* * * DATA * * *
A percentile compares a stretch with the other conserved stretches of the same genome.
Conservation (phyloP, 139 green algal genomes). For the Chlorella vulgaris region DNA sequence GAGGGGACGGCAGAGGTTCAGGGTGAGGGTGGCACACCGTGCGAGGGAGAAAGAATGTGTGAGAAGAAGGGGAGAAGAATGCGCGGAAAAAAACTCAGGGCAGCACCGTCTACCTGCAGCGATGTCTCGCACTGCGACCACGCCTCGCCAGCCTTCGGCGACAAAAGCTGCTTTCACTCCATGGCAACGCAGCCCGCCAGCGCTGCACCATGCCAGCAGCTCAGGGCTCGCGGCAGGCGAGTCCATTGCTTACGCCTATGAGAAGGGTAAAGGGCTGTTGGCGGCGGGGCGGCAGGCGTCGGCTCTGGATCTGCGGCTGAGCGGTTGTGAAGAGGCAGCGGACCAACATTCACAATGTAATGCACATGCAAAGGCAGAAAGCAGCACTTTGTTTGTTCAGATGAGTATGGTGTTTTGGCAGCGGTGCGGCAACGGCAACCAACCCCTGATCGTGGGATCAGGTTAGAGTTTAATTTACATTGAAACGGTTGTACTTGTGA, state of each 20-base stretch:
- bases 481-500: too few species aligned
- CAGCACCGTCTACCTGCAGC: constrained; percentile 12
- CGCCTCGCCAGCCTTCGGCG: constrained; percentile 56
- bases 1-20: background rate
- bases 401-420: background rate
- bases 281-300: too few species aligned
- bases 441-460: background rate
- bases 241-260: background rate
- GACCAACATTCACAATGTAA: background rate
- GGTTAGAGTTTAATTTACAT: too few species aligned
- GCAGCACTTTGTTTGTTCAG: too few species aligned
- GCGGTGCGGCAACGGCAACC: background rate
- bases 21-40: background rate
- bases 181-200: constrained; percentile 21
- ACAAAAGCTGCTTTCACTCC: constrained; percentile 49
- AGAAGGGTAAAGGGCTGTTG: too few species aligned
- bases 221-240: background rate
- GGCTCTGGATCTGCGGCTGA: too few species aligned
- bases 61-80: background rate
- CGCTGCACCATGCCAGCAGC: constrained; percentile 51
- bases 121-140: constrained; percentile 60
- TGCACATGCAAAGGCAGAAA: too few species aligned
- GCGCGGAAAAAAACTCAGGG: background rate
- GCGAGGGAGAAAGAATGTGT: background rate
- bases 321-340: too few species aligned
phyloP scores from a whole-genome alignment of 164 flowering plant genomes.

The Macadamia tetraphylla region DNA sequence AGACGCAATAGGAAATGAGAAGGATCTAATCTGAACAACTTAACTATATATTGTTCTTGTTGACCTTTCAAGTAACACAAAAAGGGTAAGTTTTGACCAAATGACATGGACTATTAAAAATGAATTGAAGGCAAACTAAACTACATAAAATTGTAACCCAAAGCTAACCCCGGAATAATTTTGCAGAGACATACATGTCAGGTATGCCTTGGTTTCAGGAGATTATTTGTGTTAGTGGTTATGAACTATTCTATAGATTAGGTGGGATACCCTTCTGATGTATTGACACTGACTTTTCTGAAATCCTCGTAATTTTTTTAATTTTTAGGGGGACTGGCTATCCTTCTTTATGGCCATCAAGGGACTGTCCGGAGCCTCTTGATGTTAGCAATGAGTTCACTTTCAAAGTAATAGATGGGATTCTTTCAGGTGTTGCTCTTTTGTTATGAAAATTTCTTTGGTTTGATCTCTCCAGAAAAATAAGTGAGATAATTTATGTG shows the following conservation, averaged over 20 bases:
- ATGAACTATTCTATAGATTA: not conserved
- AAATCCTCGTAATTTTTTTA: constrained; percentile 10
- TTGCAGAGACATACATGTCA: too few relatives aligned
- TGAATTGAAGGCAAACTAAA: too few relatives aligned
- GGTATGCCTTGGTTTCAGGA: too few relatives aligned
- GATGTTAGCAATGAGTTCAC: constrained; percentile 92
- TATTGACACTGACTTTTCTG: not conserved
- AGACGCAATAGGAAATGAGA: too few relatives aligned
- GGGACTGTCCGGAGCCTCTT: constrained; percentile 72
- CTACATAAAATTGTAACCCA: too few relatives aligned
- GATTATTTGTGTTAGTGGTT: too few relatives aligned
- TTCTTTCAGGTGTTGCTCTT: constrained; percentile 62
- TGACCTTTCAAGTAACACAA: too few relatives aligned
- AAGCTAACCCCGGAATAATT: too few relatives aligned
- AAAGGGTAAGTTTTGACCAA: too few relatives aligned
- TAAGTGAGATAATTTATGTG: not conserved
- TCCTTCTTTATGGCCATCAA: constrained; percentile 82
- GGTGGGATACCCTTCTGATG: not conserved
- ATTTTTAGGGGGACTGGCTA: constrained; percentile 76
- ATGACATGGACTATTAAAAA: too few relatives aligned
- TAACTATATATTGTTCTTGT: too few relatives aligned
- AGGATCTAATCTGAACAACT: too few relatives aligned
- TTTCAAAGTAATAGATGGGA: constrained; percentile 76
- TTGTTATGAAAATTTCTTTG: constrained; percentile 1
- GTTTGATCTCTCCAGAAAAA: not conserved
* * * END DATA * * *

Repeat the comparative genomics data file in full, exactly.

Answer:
A percentile compares a stretch with the other conserved stretches of the same genome.
Conservation (phyloP, 139 green algal genomes). For the Chlorella vulgaris region DNA sequence GAGGGGACGGCAGAGGTTCAGGGTGAGGGTGGCACACCGTGCGAGGGAGAAAGAATGTGTGAGAAGAAGGGGAGAAGAATGCGCGGAAAAAAACTCAGGGCAGCACCGTCTACCTGCAGCGATGTCTCGCACTGCGACCACGCCTCGCCAGCCTTCGGCGACAAAAGCTGCTTTCACTCCATGGCAACGCAGCCCGCCAGCGCTGCACCATGCCAGCAGCTCAGGGCTCGCGGCAGGCGAGTCCATTGCTTACGCCTATGAGAAGGGTAAAGGGCTGTTGGCGGCGGGGCGGCAGGCGTCGGCTCTGGATCTGCGGCTGAGCGGTTGTGAAGAGGCAGCGGACCAACATTCACAATGTAATGCACATGCAAAGGCAGAAAGCAGCACTTTGTTTGTTCAGATGAGTATGGTGTTTTGGCAGCGGTGCGGCAACGGCAACCAACCCCTGATCGTGGGATCAGGTTAGAGTTTAATTTACATTGAAACGGTTGTACTTGTGA, state of each 20-base stretch:
- bases 481-500: too few species aligned
- CAGCACCGTCTACCTGCAGC: constrained; percentile 12
- CGCCTCGCCAGCCTTCGGCG: constrained; percentile 56
- bases 1-20: background rate
- bases 401-420: background rate
- bases 281-300: too few species aligned
- bases 441-460: background rate
- bases 241-260: background rate
- GACCAACATTCACAATGTAA: background rate
- GGTTAGAGTTTAATTTACAT: too few species aligned
- GCAGCACTTTGTTTGTTCAG: too few species aligned
- GCGGTGCGGCAACGGCAACC: background rate
- bases 21-40: background rate
- bases 181-200: constrained; percentile 21
- ACAAAAGCTGCTTTCACTCC: constrained; percentile 49
- AGAAGGGTAAAGGGCTGTTG: too few species aligned
- bases 221-240: background rate
- GGCTCTGGATCTGCGGCTGA: too few species aligned
- bases 61-80: background rate
- CGCTGCACCATGCCAGCAGC: constrained; percentile 51
- bases 121-140: constrained; percentile 60
- TGCACATGCAAAGGCAGAAA: too few species aligned
- GCGCGGAAAAAAACTCAGGG: background rate
- GCGAGGGAGAAAGAATGTGT: background rate
- bases 321-340: too few species aligned
phyloP scores from a whole-genome alignment of 164 flowering plant genomes.

The Macadamia tetraphylla region DNA sequence AGACGCAATAGGAAATGAGAAGGATCTAATCTGAACAACTTAACTATATATTGTTCTTGTTGACCTTTCAAGTAACACAAAAAGGGTAAGTTTTGACCAAATGACATGGACTATTAAAAATGAATTGAAGGCAAACTAAACTACATAAAATTGTAACCCAAAGCTAACCCCGGAATAATTTTGCAGAGACATACATGTCAGGTATGCCTTGGTTTCAGGAGATTATTTGTGTTAGTGGTTATGAACTATTCTATAGATTAGGTGGGATACCCTTCTGATGTATTGACACTGACTTTTCTGAAATCCTCGTAATTTTTTTAATTTTTAGGGGGACTGGCTATCCTTCTTTATGGCCATCAAGGGACTGTCCGGAGCCTCTTGATGTTAGCAATGAGTTCACTTTCAAAGTAATAGATGGGATTCTTTCAGGTGTTGCTCTTTTGTTATGAAAATTTCTTTGGTTTGATCTCTCCAGAAAAATAAGTGAGATAATTTATGTG shows the following conservation, averaged over 20 bases:
- ATGAACTATTCTATAGATTA: not conserved
- AAATCCTCGTAATTTTTTTA: constrained; percentile 10
- TTGCAGAGACATACATGTCA: too few relatives aligned
- TGAATTGAAGGCAAACTAAA: too few relatives aligned
- GGTATGCCTTGGTTTCAGGA: too few relatives aligned
- GATGTTAGCAATGAGTTCAC: constrained; percentile 92
- TATTGACACTGACTTTTCTG: not conserved
- AGACGCAATAGGAAATGAGA: too few relatives aligned
- GGGACTGTCCGGAGCCTCTT: constrained; percentile 72
- CTACATAAAATTGTAACCCA: too few relatives aligned
- GATTATTTGTGTTAGTGGTT: too few relatives aligned
- TTCTTTCAGGTGTTGCTCTT: constrained; percentile 62
- TGACCTTTCAAGTAACACAA: too few relatives aligned
- AAGCTAACCCCGGAATAATT: too few relatives aligned
- AAAGGGTAAGTTTTGACCAA: too few relatives aligned
- TAAGTGAGATAATTTATGTG: not conserved
- TCCTTCTTTATGGCCATCAA: constrained; percentile 82
- GGTGGGATACCCTTCTGATG: not conserved
- ATTTTTAGGGGGACTGGCTA: constrained; percentile 76
- ATGACATGGACTATTAAAAA: too few relatives aligned
- TAACTATATATTGTTCTTGT: too few relatives aligned
- AGGATCTAATCTGAACAACT: too few relatives aligned
- TTTCAAAGTAATAGATGGGA: constrained; percentile 76
- TTGTTATGAAAATTTCTTTG: constrained; percentile 1
- GTTTGATCTCTCCAGAAAAA: not conserved